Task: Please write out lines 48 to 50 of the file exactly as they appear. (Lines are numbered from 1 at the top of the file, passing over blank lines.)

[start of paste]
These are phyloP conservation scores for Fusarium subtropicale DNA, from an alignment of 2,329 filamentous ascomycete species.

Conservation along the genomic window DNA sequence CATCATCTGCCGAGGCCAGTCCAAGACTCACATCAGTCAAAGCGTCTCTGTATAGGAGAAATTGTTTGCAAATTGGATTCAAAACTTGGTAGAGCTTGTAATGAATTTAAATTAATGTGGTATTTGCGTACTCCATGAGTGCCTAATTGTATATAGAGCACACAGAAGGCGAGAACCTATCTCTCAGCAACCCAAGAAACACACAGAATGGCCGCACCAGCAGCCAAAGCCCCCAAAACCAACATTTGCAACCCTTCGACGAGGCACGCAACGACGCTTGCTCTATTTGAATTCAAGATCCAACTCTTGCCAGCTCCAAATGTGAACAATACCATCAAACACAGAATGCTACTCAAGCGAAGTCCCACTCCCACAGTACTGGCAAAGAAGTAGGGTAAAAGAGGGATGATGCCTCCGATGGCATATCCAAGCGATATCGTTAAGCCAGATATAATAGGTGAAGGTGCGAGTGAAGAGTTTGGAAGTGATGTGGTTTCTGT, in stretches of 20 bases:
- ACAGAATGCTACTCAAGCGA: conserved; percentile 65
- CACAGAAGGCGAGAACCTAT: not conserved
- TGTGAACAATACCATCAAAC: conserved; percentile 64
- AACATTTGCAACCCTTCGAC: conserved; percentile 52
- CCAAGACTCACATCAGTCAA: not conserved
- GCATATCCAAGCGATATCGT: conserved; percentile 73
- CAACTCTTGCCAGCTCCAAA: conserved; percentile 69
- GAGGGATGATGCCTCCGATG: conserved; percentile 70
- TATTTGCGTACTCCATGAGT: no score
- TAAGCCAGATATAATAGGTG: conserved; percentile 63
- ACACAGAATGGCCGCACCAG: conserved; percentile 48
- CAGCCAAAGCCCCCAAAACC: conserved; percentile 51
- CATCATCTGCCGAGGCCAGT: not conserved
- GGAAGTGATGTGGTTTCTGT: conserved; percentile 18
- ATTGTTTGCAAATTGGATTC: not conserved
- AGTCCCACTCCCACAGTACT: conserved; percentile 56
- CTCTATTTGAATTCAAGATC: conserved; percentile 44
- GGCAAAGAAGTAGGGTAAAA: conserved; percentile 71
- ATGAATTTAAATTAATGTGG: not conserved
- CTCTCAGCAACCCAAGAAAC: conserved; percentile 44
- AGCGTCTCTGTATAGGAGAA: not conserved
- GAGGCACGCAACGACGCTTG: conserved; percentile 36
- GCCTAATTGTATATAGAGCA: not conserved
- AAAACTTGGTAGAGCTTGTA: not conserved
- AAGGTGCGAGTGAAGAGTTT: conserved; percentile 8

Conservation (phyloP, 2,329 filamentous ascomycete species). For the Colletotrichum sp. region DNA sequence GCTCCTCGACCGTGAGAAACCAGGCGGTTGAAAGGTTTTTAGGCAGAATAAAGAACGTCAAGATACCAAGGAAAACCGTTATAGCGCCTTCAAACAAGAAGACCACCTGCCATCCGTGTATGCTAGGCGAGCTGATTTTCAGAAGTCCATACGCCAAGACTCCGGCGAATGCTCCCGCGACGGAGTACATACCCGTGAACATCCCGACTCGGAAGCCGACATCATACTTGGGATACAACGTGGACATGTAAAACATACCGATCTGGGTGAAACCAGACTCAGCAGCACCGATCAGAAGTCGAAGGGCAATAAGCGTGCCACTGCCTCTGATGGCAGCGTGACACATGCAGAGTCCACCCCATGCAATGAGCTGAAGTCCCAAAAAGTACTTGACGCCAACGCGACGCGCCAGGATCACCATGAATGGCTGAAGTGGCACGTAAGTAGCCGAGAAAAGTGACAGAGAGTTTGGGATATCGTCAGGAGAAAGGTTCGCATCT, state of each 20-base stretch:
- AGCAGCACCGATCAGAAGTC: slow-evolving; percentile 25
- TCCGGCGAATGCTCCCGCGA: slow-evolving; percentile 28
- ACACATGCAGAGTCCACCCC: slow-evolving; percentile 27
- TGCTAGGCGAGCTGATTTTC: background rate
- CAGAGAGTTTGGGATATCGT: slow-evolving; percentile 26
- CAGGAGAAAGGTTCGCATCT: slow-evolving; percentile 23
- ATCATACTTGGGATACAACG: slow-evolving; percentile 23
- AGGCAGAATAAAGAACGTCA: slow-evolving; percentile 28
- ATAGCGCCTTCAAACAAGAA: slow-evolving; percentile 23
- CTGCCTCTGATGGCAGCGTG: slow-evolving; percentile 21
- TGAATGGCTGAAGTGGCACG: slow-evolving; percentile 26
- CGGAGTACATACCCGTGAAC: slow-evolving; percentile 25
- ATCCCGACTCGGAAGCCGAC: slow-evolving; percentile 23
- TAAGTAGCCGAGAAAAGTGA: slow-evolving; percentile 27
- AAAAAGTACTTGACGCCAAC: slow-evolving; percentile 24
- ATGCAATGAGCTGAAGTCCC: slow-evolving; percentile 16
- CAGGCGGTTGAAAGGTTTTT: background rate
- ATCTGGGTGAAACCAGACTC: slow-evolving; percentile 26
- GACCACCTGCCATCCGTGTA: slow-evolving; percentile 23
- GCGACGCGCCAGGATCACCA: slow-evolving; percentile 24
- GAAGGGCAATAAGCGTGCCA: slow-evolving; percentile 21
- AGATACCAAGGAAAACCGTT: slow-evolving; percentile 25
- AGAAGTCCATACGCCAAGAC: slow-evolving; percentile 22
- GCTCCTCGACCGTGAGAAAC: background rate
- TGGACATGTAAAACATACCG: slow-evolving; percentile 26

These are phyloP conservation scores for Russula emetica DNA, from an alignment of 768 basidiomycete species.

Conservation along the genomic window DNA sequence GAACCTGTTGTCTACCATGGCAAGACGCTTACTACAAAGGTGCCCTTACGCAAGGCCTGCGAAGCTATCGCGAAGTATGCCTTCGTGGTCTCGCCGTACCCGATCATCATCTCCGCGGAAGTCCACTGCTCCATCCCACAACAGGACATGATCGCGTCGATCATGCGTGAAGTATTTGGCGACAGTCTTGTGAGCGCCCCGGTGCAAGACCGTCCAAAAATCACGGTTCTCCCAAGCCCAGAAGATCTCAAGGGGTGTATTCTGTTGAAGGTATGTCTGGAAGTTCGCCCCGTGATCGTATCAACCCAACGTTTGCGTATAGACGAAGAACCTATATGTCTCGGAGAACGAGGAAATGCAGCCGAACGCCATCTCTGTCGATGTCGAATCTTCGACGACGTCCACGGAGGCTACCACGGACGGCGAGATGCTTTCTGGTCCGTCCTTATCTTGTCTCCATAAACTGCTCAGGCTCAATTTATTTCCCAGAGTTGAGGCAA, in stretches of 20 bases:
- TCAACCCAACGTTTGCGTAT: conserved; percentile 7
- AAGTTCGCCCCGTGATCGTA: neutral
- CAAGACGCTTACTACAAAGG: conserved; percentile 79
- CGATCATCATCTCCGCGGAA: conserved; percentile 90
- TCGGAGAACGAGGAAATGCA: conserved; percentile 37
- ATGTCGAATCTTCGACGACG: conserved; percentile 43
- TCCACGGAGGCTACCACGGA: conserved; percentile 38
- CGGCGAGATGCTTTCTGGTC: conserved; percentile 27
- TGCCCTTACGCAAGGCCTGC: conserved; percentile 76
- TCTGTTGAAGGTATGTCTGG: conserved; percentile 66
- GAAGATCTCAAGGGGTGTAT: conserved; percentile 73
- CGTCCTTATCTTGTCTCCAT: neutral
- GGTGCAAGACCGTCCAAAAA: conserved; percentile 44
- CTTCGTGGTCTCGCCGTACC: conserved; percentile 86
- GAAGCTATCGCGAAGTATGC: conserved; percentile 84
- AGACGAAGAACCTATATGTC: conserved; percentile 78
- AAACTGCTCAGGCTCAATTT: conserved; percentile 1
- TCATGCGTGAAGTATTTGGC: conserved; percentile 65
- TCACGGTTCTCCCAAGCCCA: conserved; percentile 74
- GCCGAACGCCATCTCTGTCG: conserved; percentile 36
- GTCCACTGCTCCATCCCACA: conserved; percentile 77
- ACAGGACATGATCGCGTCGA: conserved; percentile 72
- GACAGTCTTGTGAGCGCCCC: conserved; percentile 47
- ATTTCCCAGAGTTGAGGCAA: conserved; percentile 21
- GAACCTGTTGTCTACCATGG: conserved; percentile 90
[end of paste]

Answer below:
- GCGACGCGCCAGGATCACCA: slow-evolving; percentile 24
- GAAGGGCAATAAGCGTGCCA: slow-evolving; percentile 21
- AGATACCAAGGAAAACCGTT: slow-evolving; percentile 25